A major mission of the collaborative partnership should be the increase in minority student graduates particularly in Higher Education for the State of Minnesota. This will have a significant impact on the quantity, and quality, of the Minnesota workforce
Saint Paul, MN (Vocus) March 17, 2010
The African Chamber of Commerce in Minnesota is calling for stronger collaboration between higher education institutions, district schools, community leaders, state agencies and corporations to increase the number of minority higher education graduates and to shrink the educational gap for Minnesota minorities. Minnesota needs an educated workforce and training in order to compete globally. In this regard, we must encourage the promotion of multicultural education and implement strategic steps to educate the various minority populations in the state of Minnesota.
According to the African Chamber Education Committee representative Safia Mohamed, there is a large number of immigrant teachers certified in their countries of origin that need to be re-certified through the state of Minnesota so that they can help close the minority education gap in the State. For example, here in Minnesota, there is a large number of African-educated work force who have the basic education that can prepare them to become teachers in the district school system to help students of color and others to address multicultural and global issues. In the immigrant communities of Minnesota, we have skilled bilingual and culturally-appropriate potential teachers who currently work as cab drivers and cleaners. They can be trained or re-certified as qualified teachers. They live and interact as family members within their respective ethnic, minority populations; and as minority teachers they are best qualified to teach our bilingual and multicultural students and to lead them by example and as role models.
Unfortunately, they are not able to practice their original teaching profession as they lack the state-required teacher certification. What they need now is a multicultural organization that can advocate on their behalf, that can serve as mediator between the teachers union and communities of color. In addition to this type of multicultural organization, there needs to be a strong working partnership or collaboration among the nonprofit sector, the school districts, the Department of Education, the ethnic chambers of commerce, multi-national corporations, and other leaders to help address the growing issues related to minority education and gaps.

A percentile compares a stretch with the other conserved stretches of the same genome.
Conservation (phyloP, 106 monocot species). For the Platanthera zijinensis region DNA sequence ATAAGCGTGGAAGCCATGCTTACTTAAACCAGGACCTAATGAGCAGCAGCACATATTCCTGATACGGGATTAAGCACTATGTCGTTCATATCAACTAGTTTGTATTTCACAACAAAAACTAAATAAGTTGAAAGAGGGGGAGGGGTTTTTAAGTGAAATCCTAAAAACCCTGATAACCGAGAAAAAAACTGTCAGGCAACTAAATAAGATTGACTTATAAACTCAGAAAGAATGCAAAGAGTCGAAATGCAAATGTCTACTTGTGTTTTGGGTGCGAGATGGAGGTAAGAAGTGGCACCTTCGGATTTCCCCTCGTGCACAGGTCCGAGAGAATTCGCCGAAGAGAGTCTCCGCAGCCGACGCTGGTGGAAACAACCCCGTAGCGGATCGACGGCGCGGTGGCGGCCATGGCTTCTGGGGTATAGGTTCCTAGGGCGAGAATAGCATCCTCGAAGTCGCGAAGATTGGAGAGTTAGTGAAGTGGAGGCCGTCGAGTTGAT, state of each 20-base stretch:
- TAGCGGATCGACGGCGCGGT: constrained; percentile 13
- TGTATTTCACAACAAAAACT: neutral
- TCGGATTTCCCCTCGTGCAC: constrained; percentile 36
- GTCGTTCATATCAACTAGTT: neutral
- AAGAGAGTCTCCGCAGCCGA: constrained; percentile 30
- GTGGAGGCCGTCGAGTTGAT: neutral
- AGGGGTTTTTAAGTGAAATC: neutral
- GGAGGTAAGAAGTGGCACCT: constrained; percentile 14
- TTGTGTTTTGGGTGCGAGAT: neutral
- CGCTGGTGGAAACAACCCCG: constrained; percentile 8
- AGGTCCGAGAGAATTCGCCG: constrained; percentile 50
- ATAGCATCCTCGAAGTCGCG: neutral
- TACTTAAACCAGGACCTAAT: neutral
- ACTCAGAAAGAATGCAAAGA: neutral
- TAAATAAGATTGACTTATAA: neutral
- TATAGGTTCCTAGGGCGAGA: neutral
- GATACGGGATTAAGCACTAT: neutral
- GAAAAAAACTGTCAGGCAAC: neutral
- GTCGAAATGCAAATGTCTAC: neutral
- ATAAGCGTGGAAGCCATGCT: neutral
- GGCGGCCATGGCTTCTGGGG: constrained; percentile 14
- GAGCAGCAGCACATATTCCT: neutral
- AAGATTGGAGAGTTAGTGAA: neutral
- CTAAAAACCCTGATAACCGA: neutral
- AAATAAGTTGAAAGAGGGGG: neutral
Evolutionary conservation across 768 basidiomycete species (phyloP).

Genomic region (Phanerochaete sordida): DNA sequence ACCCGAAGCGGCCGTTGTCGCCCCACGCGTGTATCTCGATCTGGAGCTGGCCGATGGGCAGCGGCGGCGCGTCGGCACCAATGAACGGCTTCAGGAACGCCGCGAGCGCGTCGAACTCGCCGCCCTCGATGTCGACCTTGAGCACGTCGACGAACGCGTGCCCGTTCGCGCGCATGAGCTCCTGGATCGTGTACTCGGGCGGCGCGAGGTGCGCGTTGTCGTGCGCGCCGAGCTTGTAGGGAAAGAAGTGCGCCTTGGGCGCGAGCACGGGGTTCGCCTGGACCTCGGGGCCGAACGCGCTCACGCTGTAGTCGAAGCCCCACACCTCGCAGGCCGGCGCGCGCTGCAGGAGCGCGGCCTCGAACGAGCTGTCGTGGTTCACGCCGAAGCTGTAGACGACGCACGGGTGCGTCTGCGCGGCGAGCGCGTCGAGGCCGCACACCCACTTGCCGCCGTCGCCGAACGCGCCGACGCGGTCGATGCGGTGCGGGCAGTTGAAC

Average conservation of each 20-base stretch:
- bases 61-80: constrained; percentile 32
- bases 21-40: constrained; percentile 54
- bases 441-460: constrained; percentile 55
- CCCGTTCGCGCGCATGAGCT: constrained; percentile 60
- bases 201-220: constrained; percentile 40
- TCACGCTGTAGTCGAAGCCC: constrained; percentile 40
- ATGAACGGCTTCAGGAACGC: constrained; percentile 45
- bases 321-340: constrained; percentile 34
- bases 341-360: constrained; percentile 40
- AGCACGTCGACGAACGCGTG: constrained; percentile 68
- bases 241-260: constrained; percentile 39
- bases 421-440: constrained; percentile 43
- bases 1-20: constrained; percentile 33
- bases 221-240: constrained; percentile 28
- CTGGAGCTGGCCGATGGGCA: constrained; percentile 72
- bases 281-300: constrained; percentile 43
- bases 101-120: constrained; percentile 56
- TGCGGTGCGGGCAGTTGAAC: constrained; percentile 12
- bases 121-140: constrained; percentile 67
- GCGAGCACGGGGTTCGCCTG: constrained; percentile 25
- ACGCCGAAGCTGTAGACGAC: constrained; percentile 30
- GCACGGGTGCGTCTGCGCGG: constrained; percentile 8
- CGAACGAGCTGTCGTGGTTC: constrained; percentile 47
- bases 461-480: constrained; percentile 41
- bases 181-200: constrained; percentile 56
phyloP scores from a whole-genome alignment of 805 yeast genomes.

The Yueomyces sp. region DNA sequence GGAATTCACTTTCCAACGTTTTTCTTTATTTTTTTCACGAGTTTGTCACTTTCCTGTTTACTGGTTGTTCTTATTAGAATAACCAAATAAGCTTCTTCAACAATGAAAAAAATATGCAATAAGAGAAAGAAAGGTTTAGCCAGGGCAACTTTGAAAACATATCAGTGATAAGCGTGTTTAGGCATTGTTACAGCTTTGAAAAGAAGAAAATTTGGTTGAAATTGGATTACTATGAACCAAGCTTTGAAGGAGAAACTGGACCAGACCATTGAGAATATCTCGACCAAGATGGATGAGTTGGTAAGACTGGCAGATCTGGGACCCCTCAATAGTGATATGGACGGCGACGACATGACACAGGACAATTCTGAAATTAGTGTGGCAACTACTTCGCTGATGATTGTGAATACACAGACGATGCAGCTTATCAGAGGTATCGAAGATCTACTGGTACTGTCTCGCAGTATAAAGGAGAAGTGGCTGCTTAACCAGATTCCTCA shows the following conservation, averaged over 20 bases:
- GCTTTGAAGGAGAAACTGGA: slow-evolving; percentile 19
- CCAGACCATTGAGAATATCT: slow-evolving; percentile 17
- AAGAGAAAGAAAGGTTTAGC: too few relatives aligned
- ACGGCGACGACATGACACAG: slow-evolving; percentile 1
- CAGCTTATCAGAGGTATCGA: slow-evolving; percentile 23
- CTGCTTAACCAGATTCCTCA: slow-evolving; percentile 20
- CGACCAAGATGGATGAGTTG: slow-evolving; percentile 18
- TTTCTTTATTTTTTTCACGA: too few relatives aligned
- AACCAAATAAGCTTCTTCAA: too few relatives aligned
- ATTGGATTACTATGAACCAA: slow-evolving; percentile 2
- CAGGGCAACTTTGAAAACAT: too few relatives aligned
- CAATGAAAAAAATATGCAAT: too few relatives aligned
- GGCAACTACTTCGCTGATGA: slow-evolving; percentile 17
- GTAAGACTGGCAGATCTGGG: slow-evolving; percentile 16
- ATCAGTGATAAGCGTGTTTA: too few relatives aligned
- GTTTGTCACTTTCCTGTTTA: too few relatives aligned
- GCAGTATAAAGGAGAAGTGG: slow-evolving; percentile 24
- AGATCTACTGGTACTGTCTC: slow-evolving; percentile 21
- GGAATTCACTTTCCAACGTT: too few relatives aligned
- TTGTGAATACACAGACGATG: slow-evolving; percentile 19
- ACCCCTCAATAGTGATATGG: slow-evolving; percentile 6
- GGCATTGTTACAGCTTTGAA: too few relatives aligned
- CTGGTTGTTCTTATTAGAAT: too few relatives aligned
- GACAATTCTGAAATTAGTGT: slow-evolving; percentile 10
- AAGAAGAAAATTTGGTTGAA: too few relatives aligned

A major mission of the collaborative partnership should be the increase in minority student graduates particularly in Higher Education for the State of Minnesota. This will have a significant impact on the quantity, and quality, of the Minnesota workforce.
The African Chamber of Commerce (ACC) is taking a leadership role to bring this advocacy piece to the St. Paul school district and eventually the State of Minnesota. Stakeholders from the higher education sector, the school districts of both twin Cities, charter schools, state representatives, teachers unions, the business and other sectors, will be contacted by ACC for participation and partnership.
ACC thanks the Travelers Foundation for its corporate and philanthropic leadership in tackling this education issue in the St. Paul communities. The ACC minority education teacher re-certification and other related issues are an integral part of Travelers focus in the community; i.e., help increase the number of minority graduates and close the minority education gap, starting first in the St. Paul school district geographic service area.
Please join the African Chamber of Commerce, along with other stakeholders, on May 20, 2010, when the St. Paul Travelers (NYSE:STA) and the Minnesota Minority Education Partnership, Inc. (MMEP) are announcing the kick-off of a major statewide initiative to increase college attendance among students of color and low-income students at a luncheon 11 a.m. - 1 p.m., Thursday, May 20, at St. Paul Travelers' corporate headquarters in Saint Paul, Minn. Legislators, civic leaders, and business and community members will learn about the Minnesota College Access Network (MCAN),a statewide strategy to increase college attendance through a statewide public relations campaign and community efforts to develop college preparation programming in all Minnesota school districts. Featured speaker Christina Milano, executive director of the National College Access Network (NCAN), will discuss MCAN's partnership with MMEP to coordinate a state effort to improve access to the state's colleges and universities.
The African Chamber of Commerce is a 501(c)(3) nonprofit organization dedicated to the economic development of African immigrants in Minnesota. Our mission is to accelerate the development of African immigrant businesses, entrepreneurs, and families so that they may thrive within American economic and social systems. The ACC accomplishes its mission by providing tools, resources, and training that support a better understanding of American systems and the development of knowledge and skills that accelerate economic success of the African immigrant communities.